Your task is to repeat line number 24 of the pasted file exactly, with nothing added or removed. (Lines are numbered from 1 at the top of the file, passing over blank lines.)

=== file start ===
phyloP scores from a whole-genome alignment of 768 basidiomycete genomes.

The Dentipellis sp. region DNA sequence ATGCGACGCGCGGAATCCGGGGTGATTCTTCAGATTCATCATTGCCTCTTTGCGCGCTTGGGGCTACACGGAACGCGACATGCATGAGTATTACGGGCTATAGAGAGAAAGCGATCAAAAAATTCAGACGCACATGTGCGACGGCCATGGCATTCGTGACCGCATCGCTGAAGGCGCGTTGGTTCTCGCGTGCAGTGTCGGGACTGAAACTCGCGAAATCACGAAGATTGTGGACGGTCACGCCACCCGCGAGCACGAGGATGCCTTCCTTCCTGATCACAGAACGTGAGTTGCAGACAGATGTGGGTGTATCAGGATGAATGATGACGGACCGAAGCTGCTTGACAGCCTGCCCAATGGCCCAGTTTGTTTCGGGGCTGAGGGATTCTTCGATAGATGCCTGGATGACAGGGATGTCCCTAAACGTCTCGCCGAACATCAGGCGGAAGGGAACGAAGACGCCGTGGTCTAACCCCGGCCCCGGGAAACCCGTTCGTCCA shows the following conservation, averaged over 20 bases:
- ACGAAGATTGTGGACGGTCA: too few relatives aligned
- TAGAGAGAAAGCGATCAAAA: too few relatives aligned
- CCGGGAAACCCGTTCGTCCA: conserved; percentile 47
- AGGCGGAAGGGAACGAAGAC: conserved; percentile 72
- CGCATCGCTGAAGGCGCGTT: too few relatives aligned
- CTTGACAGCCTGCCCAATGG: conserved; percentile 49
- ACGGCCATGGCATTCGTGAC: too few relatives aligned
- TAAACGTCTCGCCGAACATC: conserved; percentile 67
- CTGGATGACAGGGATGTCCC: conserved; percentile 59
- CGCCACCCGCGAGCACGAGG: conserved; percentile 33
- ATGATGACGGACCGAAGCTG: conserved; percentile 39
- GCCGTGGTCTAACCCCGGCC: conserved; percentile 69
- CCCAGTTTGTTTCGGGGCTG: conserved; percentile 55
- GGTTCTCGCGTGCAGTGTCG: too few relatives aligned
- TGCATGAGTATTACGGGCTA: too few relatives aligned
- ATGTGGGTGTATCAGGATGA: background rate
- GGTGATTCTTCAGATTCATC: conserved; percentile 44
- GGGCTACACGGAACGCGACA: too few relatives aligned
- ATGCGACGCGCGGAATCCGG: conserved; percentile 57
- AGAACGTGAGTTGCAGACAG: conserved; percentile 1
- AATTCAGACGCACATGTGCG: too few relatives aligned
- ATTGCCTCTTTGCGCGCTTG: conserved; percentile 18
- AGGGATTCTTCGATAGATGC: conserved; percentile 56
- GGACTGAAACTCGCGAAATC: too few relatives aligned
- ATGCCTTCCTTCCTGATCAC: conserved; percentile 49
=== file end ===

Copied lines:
- ATTGCCTCTTTGCGCGCTTG: conserved; percentile 18